Peter Marsh’s January 31, 2007, Financial Times article, "A new twist to India IT outsourcing," provides an interesting perspective on TCS’s strategy going forward. TCS, a publically traded firm which is 80% owned by the parent Tata industrial conglomerate, current employs about 83,000 people, a third of whom work outside India. Yet TCS anoints a mere 1,000 with the title of "consultant" – a number that’s likely to grow to between 3,000 and 4,000 in the next five years. Consultants are "the people trying to sell … large project-based IT contracts," the type offered by rival business consultancies such as IBM Global Services and Accenture.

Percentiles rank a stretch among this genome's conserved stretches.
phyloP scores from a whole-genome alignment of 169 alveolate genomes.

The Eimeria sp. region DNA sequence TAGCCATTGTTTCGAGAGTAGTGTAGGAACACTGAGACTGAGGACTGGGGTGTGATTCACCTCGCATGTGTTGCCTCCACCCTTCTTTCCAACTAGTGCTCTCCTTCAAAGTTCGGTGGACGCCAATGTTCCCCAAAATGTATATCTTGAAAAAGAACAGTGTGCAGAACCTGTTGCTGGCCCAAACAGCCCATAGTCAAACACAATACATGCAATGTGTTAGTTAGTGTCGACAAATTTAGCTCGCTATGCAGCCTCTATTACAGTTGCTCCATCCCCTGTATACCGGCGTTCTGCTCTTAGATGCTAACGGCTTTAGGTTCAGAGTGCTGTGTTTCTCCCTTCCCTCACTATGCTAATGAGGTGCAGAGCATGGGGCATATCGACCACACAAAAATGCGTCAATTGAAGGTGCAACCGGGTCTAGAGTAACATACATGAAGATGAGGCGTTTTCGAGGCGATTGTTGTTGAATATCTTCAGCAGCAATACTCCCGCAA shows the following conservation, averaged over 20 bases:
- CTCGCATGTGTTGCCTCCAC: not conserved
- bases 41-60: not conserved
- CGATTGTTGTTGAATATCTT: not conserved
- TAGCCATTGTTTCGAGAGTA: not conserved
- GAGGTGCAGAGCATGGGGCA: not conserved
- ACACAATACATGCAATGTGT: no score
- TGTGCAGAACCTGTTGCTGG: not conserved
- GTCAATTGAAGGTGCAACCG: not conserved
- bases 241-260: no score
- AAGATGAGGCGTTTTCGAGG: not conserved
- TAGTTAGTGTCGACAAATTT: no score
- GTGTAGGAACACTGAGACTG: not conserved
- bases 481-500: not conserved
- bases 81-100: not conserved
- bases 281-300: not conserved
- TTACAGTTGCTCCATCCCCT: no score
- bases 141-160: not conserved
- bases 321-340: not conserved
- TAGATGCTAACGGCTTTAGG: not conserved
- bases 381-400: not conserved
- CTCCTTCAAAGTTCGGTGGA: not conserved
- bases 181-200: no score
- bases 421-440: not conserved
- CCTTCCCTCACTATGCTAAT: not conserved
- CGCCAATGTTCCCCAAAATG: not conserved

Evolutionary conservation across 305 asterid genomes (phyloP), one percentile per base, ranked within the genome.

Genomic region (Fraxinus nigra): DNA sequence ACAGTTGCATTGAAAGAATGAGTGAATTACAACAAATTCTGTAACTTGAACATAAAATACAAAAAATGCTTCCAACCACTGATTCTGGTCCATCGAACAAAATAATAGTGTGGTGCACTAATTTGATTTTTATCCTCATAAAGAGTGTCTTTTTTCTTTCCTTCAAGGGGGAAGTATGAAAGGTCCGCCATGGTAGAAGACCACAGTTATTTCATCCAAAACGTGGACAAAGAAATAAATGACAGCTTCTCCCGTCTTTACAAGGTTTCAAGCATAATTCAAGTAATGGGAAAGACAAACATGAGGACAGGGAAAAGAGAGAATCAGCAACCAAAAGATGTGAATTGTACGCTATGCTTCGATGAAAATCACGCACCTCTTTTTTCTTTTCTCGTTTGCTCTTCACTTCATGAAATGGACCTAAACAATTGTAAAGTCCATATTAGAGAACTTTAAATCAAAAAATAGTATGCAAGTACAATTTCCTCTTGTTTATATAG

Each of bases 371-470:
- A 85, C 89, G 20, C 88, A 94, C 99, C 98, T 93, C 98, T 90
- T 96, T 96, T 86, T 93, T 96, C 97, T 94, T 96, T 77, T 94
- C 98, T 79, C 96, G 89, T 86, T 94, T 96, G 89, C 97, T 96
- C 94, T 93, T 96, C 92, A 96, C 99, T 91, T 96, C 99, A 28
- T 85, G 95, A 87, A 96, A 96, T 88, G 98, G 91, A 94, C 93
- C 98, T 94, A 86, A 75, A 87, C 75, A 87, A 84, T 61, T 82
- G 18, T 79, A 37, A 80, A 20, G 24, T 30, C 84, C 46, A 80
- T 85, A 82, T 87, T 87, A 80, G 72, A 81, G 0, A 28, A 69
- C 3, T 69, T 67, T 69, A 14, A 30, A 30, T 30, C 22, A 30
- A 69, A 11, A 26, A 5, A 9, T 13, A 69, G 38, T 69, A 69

Marsh notes that TCS’s employment structure is a layered one, analogous to that seen in many global manufacturing companies, where employees are assigned to functional groups at regional centers. These centers may not be physically close to actual customers and their sites, however, so certain job functions – sales and final assembly, for example - are often located in target countries, even if costs are high. Consultants, too, tend to be located in high cost venues, where they essentially become part of the "shop windows advertising the group’s capabilities."